“We learned a lot about feeding on the day we saw the carcasses. We now feed our show/breeding pigs differently to our meat pigs, with the meat pigs fed the same until four months old and then 20% less than the breeding pigs in the final two months or so. The rare breeds butcher we sell to is happy with this and says 95% of the taste is in the fat. Another butcher we supplied once wanted them commercially-lean. We fed them less, and we noticed that they didn’t behave the same way; they were nippy, and seemed miserable and hungry – but the meat was, indeed, lean. Modern breeds are better suited to lean meat production than traditional breeds.”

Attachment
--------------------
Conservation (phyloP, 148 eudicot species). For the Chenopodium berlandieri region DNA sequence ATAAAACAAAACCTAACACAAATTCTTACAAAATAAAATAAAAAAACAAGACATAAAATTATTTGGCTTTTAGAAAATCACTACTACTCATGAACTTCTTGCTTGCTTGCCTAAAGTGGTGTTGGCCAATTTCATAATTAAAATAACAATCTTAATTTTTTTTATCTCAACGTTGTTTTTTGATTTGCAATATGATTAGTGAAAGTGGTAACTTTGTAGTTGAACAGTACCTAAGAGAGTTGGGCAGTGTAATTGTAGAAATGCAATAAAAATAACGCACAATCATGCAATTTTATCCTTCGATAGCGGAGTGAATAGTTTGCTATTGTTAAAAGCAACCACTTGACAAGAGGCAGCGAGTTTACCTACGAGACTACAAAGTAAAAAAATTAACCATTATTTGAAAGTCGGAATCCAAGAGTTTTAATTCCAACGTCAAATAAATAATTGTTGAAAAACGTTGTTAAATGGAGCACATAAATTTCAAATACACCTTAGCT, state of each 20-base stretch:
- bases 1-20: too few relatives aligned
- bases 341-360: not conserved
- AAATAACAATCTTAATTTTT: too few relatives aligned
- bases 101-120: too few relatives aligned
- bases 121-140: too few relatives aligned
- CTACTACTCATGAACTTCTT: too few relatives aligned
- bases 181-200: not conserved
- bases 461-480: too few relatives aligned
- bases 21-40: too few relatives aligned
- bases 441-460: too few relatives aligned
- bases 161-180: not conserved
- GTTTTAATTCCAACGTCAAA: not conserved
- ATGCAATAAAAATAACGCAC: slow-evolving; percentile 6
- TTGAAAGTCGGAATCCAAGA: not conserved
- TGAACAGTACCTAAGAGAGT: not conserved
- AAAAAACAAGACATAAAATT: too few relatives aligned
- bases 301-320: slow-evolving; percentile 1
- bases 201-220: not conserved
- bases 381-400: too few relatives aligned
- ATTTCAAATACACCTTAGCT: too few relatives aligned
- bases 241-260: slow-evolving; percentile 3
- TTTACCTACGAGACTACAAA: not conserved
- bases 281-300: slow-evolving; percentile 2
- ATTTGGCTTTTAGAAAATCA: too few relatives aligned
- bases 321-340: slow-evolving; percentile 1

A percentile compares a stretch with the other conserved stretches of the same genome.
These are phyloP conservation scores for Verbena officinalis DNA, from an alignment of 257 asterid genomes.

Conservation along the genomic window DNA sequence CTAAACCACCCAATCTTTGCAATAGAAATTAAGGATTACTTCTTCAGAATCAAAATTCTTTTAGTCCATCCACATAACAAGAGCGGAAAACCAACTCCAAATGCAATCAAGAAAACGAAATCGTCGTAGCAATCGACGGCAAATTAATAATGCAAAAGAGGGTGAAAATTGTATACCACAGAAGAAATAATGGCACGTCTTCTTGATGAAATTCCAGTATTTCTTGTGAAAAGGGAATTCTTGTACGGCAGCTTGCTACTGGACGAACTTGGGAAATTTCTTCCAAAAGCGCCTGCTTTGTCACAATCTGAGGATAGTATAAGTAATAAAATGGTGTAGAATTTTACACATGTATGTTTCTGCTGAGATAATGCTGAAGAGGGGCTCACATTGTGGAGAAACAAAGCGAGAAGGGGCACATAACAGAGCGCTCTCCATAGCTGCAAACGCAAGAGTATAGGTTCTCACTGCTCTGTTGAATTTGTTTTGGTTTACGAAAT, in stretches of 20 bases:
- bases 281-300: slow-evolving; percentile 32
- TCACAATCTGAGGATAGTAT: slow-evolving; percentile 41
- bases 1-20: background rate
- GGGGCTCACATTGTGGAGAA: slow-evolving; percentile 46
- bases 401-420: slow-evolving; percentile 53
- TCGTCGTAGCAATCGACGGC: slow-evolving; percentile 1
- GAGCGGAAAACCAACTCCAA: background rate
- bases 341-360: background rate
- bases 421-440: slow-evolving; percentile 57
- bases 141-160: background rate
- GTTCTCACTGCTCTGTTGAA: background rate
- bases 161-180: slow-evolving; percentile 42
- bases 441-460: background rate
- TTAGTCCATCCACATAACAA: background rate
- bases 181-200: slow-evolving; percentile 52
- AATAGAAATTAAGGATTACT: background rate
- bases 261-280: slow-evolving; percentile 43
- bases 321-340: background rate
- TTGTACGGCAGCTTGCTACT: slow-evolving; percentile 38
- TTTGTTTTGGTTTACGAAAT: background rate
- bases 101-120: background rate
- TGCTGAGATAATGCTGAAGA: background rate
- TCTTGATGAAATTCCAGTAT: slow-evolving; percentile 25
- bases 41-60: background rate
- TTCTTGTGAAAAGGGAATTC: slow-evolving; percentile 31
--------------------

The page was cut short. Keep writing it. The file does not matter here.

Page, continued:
Breeding their own stock started with two unregistered Saddleback gilts – Pepsi and Shirley – which should, really, have been destined for the abattoir. Both were put to a local boar, but only one conceived. “Up until this point, Neil had always helped rear the pigs for the table, but he wasn’t fully engaged mentally,” Michaela said. “But that all changed during Pepsi’s pregnancy; she fell in love with Neil and he with her. He was present at the birth, and only he was allowed to handle the piglets in her presence. All others were politely asked to leave.

“Then Neil decided he wanted to buy a breeding boar and ‘Do it properly’. So in a short space of time, we owned a registered British Saddleback boar. We kept Pepsi and Shirley while we were sourcing registered future breeding gilts.